Badia a Coltibuono estate gathers today the same property since its origins.
In 1051 Giovanni Gualberto , a monk, received in donation from a powerful local aristocratic family, the church of San Lorenzo a Coltibuono, with the order to built a monastery to host the monks and an hospice for the pilgrins. A community of Benedictine monks moved in with reformist and polemic ideas against the corruption of the church. In short time they gained a preeminent religious, political, social and economic role. Soon many ther donations followed from wealthy aristocrats and poor farmers seeking shelter and protection in those turbulent times. Badia a Coltibuono thus gained a considerable property, that, quite uniquely was not dispersed or split during the following centuries.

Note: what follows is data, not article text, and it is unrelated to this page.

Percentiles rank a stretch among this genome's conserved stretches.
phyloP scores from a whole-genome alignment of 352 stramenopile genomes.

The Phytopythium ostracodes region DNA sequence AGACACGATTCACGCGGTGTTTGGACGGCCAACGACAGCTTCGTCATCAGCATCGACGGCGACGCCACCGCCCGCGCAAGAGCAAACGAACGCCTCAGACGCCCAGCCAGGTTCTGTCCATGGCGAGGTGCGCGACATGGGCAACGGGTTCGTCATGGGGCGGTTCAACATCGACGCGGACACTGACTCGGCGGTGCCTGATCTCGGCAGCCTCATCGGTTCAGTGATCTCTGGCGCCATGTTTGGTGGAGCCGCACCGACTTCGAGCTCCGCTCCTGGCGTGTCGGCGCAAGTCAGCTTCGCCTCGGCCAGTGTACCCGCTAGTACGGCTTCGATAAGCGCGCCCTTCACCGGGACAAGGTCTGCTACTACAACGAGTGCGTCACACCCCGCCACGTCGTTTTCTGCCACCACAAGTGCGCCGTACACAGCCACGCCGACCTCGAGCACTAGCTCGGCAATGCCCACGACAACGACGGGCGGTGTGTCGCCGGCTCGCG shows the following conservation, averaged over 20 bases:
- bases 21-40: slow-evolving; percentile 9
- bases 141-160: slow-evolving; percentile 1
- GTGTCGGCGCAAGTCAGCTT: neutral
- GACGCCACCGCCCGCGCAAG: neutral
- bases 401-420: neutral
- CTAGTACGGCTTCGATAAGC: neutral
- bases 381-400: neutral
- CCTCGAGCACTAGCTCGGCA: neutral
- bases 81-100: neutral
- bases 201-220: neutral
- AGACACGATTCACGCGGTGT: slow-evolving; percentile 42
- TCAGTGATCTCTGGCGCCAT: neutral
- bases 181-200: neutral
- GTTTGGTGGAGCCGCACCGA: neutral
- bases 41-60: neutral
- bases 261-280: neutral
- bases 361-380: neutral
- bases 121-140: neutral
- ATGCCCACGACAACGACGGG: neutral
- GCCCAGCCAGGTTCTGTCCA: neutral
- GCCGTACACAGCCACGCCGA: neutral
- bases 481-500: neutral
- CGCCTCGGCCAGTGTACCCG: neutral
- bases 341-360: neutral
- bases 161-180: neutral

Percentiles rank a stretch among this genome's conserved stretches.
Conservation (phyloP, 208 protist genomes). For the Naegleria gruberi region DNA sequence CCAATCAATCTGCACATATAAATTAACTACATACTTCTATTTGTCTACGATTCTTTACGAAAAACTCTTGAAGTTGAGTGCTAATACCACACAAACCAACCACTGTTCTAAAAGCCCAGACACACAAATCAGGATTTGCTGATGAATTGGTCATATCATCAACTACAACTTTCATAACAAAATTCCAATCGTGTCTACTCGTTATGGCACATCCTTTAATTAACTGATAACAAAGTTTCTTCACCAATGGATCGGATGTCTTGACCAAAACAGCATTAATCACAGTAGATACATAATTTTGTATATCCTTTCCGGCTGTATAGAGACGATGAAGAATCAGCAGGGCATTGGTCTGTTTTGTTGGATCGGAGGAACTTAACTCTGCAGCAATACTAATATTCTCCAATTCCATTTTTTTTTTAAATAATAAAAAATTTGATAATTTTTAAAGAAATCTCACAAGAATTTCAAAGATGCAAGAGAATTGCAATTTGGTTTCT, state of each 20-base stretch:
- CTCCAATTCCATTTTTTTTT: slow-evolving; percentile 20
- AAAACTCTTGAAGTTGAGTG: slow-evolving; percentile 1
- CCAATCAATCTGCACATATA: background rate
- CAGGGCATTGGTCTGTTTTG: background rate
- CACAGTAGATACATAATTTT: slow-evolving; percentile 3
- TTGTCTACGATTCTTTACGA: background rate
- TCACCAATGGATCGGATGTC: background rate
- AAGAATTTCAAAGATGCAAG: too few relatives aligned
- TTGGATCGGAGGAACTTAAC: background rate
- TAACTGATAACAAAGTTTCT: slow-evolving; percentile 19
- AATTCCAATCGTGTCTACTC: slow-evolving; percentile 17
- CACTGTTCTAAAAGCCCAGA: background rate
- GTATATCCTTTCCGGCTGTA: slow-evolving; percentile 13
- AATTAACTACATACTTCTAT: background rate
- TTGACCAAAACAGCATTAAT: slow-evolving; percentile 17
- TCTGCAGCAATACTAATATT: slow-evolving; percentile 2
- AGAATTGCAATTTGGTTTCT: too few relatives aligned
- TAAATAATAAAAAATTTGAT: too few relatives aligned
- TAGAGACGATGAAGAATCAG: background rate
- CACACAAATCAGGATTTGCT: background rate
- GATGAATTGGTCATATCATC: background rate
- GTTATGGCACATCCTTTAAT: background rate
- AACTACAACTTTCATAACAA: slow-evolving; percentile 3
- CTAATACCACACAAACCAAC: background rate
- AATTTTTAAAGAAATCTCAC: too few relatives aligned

The Vallombrosian monks, scholarly and aware of the value of agricultural production, supported a major cultivation of the land, in particular vines and olives, reviving an Etruscan and Roman practices. They also introduced the cultivation of white fir and chestnut: two species that still can be seen surrounding the abbey. Next to agriculture the monks dedicated themselves to scholalrly studies, hospitality and care of the sick.
The latin was name was then: Badia a Cultus Boni, meaning aternatively “ good cult”, “good culture”, “good agriculture” or “good harvest”. A monk’s document from Coltibuono, dated from the 12th century, mentions for the first time ever the word Chianti referring to this area.
Badia a Coltibuono today with its land and activities, is a place that transmits an ensemble of values formed, transformed and preserved by men and women, mostly unknown, through generations over many centuries.